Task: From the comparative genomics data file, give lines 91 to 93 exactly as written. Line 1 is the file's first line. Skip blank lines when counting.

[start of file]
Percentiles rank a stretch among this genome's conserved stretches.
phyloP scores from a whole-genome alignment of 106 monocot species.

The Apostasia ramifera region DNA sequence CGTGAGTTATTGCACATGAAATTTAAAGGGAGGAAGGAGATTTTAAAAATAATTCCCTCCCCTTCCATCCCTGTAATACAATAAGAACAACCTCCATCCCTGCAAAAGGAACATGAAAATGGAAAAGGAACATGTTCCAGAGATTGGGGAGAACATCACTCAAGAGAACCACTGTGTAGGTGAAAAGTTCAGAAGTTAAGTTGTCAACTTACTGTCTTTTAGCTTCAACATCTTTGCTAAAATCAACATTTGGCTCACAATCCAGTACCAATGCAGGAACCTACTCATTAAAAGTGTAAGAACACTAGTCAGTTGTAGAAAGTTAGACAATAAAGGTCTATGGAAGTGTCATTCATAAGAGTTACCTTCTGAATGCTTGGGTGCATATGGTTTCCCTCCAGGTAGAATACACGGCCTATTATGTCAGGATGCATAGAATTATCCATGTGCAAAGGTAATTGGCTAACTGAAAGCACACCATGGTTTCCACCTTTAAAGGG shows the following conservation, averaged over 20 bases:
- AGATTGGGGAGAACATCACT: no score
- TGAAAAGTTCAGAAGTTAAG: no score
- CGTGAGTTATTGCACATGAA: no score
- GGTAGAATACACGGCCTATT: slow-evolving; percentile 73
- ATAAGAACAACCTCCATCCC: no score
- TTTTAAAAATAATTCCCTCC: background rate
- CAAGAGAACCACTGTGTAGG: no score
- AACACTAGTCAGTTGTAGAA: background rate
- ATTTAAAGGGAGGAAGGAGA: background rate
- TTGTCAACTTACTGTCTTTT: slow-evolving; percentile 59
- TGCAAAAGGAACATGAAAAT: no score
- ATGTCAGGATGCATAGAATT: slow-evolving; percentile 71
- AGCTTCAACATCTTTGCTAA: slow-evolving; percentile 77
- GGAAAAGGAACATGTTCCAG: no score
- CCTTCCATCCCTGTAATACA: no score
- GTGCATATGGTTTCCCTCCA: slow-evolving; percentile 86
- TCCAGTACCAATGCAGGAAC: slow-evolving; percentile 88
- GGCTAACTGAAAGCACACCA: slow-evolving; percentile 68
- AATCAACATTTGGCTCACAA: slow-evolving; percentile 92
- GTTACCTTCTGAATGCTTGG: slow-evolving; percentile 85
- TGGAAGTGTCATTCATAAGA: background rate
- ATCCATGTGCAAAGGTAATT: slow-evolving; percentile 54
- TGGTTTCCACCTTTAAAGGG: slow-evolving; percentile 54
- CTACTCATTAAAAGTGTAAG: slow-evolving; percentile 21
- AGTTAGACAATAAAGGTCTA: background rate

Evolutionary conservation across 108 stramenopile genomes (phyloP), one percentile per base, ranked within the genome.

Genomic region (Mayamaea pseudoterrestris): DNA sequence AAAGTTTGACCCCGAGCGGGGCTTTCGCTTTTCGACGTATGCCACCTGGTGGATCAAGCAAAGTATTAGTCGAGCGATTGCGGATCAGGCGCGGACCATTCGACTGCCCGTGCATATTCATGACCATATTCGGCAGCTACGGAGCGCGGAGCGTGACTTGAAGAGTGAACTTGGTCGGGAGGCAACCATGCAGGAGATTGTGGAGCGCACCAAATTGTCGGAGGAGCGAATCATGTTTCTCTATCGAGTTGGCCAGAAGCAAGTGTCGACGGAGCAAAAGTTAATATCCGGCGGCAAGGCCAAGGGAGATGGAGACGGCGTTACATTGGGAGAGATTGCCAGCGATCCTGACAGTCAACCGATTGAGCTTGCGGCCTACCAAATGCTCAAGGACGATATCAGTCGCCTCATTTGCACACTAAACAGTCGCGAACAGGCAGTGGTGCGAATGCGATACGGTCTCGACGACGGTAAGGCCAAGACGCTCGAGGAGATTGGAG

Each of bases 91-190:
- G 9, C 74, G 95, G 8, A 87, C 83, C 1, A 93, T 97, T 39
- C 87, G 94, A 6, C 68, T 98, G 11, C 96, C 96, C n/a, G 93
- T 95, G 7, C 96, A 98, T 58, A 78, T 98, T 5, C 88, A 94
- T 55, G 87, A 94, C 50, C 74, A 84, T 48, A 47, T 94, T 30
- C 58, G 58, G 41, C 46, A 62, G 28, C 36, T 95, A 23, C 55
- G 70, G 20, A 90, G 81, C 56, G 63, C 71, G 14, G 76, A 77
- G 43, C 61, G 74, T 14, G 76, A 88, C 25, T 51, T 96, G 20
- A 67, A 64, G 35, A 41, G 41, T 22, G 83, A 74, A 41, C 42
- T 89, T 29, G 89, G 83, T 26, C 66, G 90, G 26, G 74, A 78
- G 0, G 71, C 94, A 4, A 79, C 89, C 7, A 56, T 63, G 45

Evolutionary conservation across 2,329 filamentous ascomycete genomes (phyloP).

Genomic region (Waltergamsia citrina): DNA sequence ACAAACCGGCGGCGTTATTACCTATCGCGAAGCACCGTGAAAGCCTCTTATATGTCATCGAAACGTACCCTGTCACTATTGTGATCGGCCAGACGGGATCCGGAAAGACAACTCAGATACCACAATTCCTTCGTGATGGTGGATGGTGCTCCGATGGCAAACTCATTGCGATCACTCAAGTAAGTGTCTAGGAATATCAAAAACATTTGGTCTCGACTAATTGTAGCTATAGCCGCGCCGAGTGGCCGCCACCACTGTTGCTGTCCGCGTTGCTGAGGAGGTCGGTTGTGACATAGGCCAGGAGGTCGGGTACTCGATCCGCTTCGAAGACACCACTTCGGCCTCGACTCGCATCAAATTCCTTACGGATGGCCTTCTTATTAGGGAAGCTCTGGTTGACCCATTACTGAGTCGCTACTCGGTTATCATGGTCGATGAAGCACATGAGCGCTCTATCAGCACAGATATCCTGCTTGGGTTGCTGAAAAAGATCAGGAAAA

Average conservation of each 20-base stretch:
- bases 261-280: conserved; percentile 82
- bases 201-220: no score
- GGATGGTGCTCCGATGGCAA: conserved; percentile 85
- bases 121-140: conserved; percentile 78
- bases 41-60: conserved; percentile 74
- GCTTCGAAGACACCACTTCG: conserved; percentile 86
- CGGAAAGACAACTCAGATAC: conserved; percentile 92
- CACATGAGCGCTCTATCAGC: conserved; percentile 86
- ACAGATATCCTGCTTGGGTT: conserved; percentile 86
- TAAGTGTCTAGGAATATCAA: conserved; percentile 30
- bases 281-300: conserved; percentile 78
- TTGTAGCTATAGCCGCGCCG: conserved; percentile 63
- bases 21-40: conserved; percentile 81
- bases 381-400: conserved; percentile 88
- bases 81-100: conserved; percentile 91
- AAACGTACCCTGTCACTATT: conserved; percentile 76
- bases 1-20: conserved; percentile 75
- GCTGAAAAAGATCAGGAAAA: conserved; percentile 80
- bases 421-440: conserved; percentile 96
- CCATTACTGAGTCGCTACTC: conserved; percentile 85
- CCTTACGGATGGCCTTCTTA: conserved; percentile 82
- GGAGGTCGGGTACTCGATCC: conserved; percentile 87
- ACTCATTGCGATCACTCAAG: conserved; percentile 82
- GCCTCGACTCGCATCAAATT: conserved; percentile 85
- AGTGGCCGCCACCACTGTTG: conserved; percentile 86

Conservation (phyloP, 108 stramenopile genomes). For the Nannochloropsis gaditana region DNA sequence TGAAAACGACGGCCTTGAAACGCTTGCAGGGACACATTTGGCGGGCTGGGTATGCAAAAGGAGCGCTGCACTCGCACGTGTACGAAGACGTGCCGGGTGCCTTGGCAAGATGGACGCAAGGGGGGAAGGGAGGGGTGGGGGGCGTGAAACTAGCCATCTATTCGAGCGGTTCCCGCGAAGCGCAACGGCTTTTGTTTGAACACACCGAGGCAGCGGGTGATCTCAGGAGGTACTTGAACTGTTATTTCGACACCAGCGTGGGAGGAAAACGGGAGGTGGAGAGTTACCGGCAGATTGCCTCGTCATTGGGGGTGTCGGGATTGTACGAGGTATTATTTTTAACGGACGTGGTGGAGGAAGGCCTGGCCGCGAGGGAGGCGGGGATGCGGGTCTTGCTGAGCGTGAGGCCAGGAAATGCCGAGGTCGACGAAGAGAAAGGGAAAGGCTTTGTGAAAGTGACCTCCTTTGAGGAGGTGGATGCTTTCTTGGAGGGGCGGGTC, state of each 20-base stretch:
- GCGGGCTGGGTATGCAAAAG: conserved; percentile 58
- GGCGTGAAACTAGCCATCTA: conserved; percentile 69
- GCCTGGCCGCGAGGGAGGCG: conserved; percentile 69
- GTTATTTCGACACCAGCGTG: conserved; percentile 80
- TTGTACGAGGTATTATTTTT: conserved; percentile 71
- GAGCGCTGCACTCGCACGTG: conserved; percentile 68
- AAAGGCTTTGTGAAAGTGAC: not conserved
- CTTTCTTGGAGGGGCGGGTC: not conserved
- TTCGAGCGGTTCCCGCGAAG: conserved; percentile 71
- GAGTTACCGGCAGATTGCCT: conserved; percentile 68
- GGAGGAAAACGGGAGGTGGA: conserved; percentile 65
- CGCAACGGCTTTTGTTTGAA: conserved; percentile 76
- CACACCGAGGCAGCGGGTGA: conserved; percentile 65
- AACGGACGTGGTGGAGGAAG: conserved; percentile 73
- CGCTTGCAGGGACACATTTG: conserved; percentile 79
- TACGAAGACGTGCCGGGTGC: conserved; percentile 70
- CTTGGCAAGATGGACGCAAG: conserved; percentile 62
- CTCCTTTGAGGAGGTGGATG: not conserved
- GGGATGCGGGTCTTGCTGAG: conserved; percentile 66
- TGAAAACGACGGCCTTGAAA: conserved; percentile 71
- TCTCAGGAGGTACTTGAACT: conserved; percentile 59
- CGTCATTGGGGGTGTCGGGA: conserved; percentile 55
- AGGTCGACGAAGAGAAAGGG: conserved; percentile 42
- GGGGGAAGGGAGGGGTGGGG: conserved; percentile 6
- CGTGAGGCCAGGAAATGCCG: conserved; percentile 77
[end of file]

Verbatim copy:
- TCTCAGGAGGTACTTGAACT: conserved; percentile 59
- CGTCATTGGGGGTGTCGGGA: conserved; percentile 55
- AGGTCGACGAAGAGAAAGGG: conserved; percentile 42